WorkSafe has launched a prosecution after four preschoolers were injured by a large tree which toppled onto them at an Auckland daycare more than a year ago.

Four children were hospitalised, including a child who had critical injuries, after the large tree fell onto a playhouse at Newmarket's Discovery Educare daycare centre during windy weather in November last year.

One child reportedly suffered critical injuries, another had serious injuries, a third child had moderate injuries and a fourth minor injuries. All were taken to Starship children's hospital at the time.

Two were discharged within a day but the two more seriously injured, including a 3-year-old, spent the night in hospital. One child was reported to have suffered a cut on their head and needed surgery.


WorkSafe has been investigating the incident and this week confirmed charges had been laid against two parties in the Auckland District Court.

The parties were yet to make their first appearance and Worksafe declined to name them as they have the right to seek name suppression, a WorkSafe spokeswoman said.

She also refused to detail the nature of the charges, the number, or when they were laid.

The parties will appear in March.

Discoveries Educare is owned by a husband and wife team who own a dozen of the centres across Auckland. A week before the incident the pair won Westpac's best emerging business award.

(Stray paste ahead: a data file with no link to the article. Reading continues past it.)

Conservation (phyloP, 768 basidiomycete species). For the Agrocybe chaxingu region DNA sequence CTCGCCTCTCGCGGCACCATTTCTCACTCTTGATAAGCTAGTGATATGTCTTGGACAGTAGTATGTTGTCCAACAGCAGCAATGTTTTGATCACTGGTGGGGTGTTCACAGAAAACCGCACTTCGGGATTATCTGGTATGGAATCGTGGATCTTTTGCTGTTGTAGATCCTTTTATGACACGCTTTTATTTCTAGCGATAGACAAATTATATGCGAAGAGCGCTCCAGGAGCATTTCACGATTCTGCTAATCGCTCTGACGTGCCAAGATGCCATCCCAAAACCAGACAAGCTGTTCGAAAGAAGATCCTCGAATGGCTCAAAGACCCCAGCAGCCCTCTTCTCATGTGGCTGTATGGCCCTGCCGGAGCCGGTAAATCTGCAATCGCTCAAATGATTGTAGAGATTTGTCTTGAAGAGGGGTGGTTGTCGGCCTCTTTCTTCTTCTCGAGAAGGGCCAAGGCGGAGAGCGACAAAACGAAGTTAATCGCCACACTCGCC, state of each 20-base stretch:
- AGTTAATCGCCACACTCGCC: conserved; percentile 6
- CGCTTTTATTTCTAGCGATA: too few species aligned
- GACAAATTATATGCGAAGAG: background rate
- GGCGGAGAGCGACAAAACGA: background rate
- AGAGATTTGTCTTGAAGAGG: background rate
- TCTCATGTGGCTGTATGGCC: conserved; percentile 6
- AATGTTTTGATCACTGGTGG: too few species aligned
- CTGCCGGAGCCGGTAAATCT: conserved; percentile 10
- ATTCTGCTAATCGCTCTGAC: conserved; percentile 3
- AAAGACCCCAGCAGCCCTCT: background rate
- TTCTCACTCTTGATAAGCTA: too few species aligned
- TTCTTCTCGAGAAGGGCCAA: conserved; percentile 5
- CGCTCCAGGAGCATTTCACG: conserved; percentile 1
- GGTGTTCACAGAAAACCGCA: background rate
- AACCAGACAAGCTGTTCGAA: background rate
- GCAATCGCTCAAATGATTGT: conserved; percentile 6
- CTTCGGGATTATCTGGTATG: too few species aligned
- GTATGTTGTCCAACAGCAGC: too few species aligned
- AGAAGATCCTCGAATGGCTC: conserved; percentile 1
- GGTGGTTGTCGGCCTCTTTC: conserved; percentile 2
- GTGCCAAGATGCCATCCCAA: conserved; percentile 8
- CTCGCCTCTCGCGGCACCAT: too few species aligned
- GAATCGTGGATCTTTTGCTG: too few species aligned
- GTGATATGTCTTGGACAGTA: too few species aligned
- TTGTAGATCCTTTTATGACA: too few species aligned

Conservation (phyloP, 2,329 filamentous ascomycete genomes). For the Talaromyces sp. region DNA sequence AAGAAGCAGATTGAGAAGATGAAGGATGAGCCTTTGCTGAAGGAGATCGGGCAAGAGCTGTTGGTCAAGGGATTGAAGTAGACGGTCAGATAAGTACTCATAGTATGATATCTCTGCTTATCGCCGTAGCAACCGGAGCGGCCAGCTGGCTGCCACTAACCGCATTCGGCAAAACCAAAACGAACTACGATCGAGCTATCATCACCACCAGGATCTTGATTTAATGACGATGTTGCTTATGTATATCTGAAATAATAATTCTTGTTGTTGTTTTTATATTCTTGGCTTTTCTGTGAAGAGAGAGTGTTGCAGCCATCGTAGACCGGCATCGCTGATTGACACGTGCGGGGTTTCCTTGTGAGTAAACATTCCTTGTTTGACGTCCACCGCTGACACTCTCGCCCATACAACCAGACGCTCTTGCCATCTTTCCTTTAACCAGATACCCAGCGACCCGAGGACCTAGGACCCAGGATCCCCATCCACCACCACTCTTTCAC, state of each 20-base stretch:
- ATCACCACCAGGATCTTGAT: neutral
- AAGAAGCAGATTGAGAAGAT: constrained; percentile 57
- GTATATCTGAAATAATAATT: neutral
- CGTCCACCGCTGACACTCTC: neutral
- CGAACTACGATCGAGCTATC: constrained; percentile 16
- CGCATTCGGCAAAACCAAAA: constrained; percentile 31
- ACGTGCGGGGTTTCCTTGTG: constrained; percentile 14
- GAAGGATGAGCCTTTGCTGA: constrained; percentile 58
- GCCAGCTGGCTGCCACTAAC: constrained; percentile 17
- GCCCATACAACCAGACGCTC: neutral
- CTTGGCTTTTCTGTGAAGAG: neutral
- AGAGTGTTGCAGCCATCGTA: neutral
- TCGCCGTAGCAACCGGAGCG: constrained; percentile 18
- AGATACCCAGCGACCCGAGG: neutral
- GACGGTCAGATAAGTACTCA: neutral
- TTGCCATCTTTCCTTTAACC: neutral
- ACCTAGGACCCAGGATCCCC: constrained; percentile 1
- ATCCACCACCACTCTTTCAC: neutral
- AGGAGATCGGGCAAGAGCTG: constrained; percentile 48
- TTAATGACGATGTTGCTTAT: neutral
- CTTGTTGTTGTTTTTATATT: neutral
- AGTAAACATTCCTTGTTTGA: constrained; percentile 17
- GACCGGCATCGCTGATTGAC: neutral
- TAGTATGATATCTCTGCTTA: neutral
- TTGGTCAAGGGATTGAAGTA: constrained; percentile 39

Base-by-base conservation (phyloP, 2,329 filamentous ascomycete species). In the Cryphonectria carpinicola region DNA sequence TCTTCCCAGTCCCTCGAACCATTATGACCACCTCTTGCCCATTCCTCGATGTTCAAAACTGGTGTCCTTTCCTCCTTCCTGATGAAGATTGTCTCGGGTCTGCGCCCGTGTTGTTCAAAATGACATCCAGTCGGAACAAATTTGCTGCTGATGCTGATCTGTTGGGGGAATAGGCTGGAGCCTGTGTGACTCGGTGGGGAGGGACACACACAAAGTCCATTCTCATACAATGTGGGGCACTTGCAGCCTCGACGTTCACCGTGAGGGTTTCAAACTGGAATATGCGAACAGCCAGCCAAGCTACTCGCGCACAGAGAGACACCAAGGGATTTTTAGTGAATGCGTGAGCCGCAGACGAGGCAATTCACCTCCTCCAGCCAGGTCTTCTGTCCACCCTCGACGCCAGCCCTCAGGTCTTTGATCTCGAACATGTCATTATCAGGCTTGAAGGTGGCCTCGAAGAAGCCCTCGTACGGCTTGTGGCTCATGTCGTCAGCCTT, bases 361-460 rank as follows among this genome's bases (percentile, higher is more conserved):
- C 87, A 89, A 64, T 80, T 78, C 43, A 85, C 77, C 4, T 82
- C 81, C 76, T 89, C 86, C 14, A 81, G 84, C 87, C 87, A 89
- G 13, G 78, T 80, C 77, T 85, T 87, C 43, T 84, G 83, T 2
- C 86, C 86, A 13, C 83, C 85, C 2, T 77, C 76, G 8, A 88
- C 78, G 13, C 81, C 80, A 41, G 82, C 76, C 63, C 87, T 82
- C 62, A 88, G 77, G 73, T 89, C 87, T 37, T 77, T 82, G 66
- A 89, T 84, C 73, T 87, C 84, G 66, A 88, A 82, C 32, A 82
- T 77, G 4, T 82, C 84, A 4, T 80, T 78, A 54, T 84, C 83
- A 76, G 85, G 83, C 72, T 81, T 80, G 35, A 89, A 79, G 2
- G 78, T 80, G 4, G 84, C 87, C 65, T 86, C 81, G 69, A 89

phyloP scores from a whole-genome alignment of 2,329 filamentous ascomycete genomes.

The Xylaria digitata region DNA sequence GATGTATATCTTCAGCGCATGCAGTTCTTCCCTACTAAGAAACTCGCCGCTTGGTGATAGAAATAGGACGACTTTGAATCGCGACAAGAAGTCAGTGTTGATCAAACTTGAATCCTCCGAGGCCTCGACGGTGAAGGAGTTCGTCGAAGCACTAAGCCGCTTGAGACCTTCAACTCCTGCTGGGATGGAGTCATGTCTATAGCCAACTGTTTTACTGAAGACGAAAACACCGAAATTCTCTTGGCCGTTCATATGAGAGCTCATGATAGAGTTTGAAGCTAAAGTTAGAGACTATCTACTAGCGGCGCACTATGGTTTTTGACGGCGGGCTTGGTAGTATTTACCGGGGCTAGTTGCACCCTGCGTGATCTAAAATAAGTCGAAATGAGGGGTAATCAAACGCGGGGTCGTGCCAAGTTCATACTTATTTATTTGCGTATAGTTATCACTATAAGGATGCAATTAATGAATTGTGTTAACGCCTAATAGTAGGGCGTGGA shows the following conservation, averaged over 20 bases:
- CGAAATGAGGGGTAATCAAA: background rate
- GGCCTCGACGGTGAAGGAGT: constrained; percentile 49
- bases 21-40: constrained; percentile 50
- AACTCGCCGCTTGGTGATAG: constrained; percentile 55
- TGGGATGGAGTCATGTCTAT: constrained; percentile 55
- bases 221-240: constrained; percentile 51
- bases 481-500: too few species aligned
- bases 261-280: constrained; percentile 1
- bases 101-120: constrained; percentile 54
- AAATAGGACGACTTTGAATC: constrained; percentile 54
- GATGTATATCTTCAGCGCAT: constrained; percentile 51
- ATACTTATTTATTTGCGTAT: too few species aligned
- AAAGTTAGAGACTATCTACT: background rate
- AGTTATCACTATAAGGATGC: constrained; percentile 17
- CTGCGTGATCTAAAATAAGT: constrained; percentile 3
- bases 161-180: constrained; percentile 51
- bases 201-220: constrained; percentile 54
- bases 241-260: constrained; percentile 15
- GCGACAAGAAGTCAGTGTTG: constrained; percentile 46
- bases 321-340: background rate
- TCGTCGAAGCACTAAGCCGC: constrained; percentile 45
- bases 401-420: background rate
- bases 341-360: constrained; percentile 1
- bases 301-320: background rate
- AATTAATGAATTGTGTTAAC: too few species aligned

Immediately after the incident the centre had its licence reduced to provisional while the Ministry investigated, but it has since been reinstated.

The wife told the Weekend Herald she "couldn't comment on anything at this stage". Her lawyers had been dealing with Worksafe, she said.

The husband previously told the Herald the incident was "horrible" and that he held concerns about the tree after it lost all its leaves. The couple apologised to parents at the time, reporting the children wouldn't have "lasting effects".


"We take our responsibility caring for our children extremely seriously. We pride ourselves on our safety record, and all our centres comply with appropriate health and safety regulations," a statement released at the time said.

The land is owned by another party and the daycare owner said he had informed tenancy agents of his concerns but didn't believe it posed a danger: "(It was) never in our dreams it would fall," he said at the time.

Auckland Council compliance manager Steve Pearce said trees on private property were the responsibility of land owners and it had no record of complaints in relation to the tree.

After the incident the Ministry of Education conducted its own investigation and issued a provisional licence to the centre while it reviewed other potential hazards.

A full licence was reissued on November 25 last year, two weeks after the incident, after it was "satisfied" with the information provided, the Ministry's deputy secretary of sector enablement and support Katrina Casey said in a statement.

"Besides out initial contacts with the centre and families following the incident, we had had no further contact. We also thought it was wise to issue warnings to schools and learning centres about environmental hazards on grounds and to check trees on sites and if necessary, consult an arborist.


"This was placed in our internal publications that are distributed to all learning centres and schools, and we also updated our website. It is vital to the operation of any learning environment to ensure the safety of children."